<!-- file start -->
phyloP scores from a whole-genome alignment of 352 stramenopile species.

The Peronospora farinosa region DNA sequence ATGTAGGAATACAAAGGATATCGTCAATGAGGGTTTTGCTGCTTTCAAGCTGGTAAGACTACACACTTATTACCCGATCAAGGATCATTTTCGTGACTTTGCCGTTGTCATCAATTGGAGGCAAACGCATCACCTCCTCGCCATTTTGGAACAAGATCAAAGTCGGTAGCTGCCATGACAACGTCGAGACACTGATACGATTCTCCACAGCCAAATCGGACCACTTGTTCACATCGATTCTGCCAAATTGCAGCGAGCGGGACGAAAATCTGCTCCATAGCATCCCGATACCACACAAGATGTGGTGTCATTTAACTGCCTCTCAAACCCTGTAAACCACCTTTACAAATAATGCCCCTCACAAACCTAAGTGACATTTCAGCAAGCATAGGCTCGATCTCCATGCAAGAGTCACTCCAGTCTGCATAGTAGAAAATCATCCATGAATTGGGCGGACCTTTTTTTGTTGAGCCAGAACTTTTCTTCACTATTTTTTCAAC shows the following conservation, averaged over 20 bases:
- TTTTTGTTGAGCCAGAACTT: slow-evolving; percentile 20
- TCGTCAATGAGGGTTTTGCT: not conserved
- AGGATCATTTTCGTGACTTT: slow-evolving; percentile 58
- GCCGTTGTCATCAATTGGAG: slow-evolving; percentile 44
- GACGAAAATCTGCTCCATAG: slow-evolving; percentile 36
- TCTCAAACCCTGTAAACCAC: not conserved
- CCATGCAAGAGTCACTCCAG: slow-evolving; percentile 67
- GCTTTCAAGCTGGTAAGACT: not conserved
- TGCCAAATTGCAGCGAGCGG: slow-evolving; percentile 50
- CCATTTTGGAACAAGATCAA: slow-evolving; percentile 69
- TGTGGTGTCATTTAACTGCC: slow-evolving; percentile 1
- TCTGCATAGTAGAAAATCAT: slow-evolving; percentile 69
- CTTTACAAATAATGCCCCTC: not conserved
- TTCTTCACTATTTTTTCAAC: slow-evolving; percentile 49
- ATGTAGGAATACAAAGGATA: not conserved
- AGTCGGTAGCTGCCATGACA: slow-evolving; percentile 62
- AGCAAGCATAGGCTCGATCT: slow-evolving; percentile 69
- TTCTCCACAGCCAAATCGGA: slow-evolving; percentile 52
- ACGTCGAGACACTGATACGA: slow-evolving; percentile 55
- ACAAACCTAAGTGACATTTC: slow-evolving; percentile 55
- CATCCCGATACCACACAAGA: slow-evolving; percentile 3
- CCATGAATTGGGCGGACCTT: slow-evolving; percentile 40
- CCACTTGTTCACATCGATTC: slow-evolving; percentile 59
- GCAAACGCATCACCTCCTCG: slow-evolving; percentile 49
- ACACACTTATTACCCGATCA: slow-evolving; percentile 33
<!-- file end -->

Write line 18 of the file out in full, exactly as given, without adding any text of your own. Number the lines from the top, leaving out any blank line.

- AGTCGGTAGCTGCCATGACA: slow-evolving; percentile 62